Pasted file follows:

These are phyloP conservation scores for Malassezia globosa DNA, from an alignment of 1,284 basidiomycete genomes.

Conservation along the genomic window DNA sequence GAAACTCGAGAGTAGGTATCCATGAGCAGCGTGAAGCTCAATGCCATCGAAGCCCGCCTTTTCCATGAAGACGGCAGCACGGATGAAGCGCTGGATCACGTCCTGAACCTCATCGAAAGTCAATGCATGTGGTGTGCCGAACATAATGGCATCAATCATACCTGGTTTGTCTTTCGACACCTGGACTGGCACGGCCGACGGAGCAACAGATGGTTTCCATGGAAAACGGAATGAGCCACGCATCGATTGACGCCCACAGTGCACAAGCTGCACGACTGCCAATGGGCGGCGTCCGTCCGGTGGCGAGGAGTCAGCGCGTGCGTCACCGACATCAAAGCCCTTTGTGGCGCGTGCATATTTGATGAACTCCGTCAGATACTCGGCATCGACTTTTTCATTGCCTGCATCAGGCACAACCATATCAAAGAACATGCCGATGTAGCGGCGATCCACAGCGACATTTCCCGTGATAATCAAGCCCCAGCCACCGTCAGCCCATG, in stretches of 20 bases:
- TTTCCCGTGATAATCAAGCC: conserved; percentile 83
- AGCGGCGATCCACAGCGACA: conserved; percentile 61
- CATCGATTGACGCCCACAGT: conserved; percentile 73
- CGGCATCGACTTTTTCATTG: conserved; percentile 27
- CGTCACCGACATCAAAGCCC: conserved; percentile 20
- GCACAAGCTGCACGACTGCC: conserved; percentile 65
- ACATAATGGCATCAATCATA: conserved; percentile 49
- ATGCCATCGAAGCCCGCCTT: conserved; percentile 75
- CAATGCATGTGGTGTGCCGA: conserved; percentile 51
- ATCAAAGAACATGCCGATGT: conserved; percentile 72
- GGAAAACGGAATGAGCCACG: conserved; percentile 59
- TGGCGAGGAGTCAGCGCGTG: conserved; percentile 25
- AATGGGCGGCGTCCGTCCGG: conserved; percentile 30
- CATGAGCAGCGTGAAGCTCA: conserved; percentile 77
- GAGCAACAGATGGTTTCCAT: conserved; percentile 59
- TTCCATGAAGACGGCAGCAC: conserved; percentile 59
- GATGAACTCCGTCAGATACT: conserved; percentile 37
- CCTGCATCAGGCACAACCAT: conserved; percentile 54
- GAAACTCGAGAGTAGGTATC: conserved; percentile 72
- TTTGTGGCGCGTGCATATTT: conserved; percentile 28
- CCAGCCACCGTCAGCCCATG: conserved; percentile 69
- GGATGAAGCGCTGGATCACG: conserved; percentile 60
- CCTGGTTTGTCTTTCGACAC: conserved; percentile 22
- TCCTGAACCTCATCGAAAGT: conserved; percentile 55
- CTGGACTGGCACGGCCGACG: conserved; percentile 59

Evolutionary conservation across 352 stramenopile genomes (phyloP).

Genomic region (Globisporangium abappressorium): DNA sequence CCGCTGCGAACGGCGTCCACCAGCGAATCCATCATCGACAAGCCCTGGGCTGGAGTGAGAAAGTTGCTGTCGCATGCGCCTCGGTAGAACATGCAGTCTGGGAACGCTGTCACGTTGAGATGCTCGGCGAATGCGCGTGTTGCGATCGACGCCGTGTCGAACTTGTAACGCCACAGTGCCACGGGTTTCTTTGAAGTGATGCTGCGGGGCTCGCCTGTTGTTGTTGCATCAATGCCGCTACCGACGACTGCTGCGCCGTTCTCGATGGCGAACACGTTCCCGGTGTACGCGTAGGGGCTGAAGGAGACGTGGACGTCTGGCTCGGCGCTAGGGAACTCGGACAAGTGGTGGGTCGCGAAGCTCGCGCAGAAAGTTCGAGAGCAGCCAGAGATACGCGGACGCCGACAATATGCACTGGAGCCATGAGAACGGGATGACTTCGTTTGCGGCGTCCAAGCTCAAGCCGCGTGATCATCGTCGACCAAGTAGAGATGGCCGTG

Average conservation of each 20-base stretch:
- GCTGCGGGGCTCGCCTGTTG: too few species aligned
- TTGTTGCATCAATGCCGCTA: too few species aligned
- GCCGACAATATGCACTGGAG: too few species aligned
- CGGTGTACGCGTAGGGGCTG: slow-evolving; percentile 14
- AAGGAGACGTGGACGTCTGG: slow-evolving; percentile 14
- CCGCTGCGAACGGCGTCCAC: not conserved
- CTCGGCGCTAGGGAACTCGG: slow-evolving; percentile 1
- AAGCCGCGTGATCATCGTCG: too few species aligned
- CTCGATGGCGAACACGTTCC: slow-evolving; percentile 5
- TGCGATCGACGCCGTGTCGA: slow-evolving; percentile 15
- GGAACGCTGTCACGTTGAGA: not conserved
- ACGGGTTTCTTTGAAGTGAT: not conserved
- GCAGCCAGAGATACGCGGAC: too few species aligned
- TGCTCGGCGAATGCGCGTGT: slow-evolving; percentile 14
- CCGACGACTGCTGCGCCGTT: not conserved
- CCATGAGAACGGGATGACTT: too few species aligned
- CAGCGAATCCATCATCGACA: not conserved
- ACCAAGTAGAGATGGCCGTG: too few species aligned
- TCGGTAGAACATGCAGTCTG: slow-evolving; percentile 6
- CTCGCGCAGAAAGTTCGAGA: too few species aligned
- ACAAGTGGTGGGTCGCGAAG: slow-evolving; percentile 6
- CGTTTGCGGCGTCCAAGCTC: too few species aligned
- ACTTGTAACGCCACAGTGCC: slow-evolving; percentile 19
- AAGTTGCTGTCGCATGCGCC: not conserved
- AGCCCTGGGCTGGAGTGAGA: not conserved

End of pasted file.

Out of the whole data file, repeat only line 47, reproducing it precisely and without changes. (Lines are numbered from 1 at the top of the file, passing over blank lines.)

- CAGCGAATCCATCATCGACA: not conserved